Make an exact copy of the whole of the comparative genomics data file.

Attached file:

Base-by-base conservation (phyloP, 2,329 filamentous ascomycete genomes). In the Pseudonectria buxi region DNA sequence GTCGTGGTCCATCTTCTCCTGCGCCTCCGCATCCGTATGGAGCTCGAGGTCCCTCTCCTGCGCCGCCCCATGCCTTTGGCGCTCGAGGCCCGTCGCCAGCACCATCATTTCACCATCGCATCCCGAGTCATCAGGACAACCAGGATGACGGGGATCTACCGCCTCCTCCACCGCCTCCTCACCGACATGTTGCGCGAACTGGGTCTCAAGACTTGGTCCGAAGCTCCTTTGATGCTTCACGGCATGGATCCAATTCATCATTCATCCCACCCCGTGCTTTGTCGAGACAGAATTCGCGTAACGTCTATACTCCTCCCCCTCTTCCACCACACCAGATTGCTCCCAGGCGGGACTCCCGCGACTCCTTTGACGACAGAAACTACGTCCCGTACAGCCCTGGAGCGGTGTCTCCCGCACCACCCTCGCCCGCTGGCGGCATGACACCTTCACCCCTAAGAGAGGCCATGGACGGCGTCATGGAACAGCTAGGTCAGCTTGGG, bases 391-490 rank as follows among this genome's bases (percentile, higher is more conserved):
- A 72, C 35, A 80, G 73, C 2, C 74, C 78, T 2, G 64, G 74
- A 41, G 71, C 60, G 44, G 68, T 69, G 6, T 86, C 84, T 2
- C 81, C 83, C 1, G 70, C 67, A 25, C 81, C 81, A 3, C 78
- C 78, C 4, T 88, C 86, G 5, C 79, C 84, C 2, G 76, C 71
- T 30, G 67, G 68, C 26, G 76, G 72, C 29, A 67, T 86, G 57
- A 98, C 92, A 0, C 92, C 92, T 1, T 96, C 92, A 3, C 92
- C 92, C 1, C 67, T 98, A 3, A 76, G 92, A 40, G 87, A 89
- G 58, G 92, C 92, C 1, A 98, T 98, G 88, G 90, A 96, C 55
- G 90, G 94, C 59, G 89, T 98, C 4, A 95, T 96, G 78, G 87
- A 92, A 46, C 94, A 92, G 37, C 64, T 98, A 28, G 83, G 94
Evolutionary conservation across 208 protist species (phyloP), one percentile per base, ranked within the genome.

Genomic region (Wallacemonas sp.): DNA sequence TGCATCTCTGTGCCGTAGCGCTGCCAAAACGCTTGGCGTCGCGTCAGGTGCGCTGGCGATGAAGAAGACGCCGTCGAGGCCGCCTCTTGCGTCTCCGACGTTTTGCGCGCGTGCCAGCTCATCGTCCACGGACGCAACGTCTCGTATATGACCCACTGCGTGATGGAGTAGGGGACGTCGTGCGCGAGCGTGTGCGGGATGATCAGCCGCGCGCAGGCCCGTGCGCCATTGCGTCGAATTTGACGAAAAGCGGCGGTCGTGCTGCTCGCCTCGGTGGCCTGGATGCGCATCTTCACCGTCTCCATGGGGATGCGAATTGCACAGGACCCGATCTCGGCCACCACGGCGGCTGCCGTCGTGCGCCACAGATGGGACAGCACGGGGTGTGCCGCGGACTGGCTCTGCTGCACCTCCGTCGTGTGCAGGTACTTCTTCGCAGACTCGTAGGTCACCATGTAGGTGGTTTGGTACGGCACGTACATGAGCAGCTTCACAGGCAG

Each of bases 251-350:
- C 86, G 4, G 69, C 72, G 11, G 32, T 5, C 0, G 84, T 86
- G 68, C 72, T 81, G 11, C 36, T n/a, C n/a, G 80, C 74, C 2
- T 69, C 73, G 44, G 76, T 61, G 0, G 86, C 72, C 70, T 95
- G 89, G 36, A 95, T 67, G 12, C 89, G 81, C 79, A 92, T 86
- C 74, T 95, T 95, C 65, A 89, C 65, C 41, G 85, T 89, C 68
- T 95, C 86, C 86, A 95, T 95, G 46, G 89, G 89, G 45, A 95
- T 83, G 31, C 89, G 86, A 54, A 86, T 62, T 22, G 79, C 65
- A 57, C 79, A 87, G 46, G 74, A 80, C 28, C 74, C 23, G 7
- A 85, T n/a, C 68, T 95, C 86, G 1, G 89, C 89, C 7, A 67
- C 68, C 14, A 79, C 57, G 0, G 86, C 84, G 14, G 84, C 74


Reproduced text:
Base-by-base conservation (phyloP, 2,329 filamentous ascomycete genomes). In the Pseudonectria buxi region DNA sequence GTCGTGGTCCATCTTCTCCTGCGCCTCCGCATCCGTATGGAGCTCGAGGTCCCTCTCCTGCGCCGCCCCATGCCTTTGGCGCTCGAGGCCCGTCGCCAGCACCATCATTTCACCATCGCATCCCGAGTCATCAGGACAACCAGGATGACGGGGATCTACCGCCTCCTCCACCGCCTCCTCACCGACATGTTGCGCGAACTGGGTCTCAAGACTTGGTCCGAAGCTCCTTTGATGCTTCACGGCATGGATCCAATTCATCATTCATCCCACCCCGTGCTTTGTCGAGACAGAATTCGCGTAACGTCTATACTCCTCCCCCTCTTCCACCACACCAGATTGCTCCCAGGCGGGACTCCCGCGACTCCTTTGACGACAGAAACTACGTCCCGTACAGCCCTGGAGCGGTGTCTCCCGCACCACCCTCGCCCGCTGGCGGCATGACACCTTCACCCCTAAGAGAGGCCATGGACGGCGTCATGGAACAGCTAGGTCAGCTTGGG, bases 391-490 rank as follows among this genome's bases (percentile, higher is more conserved):
- A 72, C 35, A 80, G 73, C 2, C 74, C 78, T 2, G 64, G 74
- A 41, G 71, C 60, G 44, G 68, T 69, G 6, T 86, C 84, T 2
- C 81, C 83, C 1, G 70, C 67, A 25, C 81, C 81, A 3, C 78
- C 78, C 4, T 88, C 86, G 5, C 79, C 84, C 2, G 76, C 71
- T 30, G 67, G 68, C 26, G 76, G 72, C 29, A 67, T 86, G 57
- A 98, C 92, A 0, C 92, C 92, T 1, T 96, C 92, A 3, C 92
- C 92, C 1, C 67, T 98, A 3, A 76, G 92, A 40, G 87, A 89
- G 58, G 92, C 92, C 1, A 98, T 98, G 88, G 90, A 96, C 55
- G 90, G 94, C 59, G 89, T 98, C 4, A 95, T 96, G 78, G 87
- A 92, A 46, C 94, A 92, G 37, C 64, T 98, A 28, G 83, G 94
Evolutionary conservation across 208 protist species (phyloP), one percentile per base, ranked within the genome.

Genomic region (Wallacemonas sp.): DNA sequence TGCATCTCTGTGCCGTAGCGCTGCCAAAACGCTTGGCGTCGCGTCAGGTGCGCTGGCGATGAAGAAGACGCCGTCGAGGCCGCCTCTTGCGTCTCCGACGTTTTGCGCGCGTGCCAGCTCATCGTCCACGGACGCAACGTCTCGTATATGACCCACTGCGTGATGGAGTAGGGGACGTCGTGCGCGAGCGTGTGCGGGATGATCAGCCGCGCGCAGGCCCGTGCGCCATTGCGTCGAATTTGACGAAAAGCGGCGGTCGTGCTGCTCGCCTCGGTGGCCTGGATGCGCATCTTCACCGTCTCCATGGGGATGCGAATTGCACAGGACCCGATCTCGGCCACCACGGCGGCTGCCGTCGTGCGCCACAGATGGGACAGCACGGGGTGTGCCGCGGACTGGCTCTGCTGCACCTCCGTCGTGTGCAGGTACTTCTTCGCAGACTCGTAGGTCACCATGTAGGTGGTTTGGTACGGCACGTACATGAGCAGCTTCACAGGCAG

Each of bases 251-350:
- C 86, G 4, G 69, C 72, G 11, G 32, T 5, C 0, G 84, T 86
- G 68, C 72, T 81, G 11, C 36, T n/a, C n/a, G 80, C 74, C 2
- T 69, C 73, G 44, G 76, T 61, G 0, G 86, C 72, C 70, T 95
- G 89, G 36, A 95, T 67, G 12, C 89, G 81, C 79, A 92, T 86
- C 74, T 95, T 95, C 65, A 89, C 65, C 41, G 85, T 89, C 68
- T 95, C 86, C 86, A 95, T 95, G 46, G 89, G 89, G 45, A 95
- T 83, G 31, C 89, G 86, A 54, A 86, T 62, T 22, G 79, C 65
- A 57, C 79, A 87, G 46, G 74, A 80, C 28, C 74, C 23, G 7
- A 85, T n/a, C 68, T 95, C 86, G 1, G 89, C 89, C 7, A 67
- C 68, C 14, A 79, C 57, G 0, G 86, C 84, G 14, G 84, C 74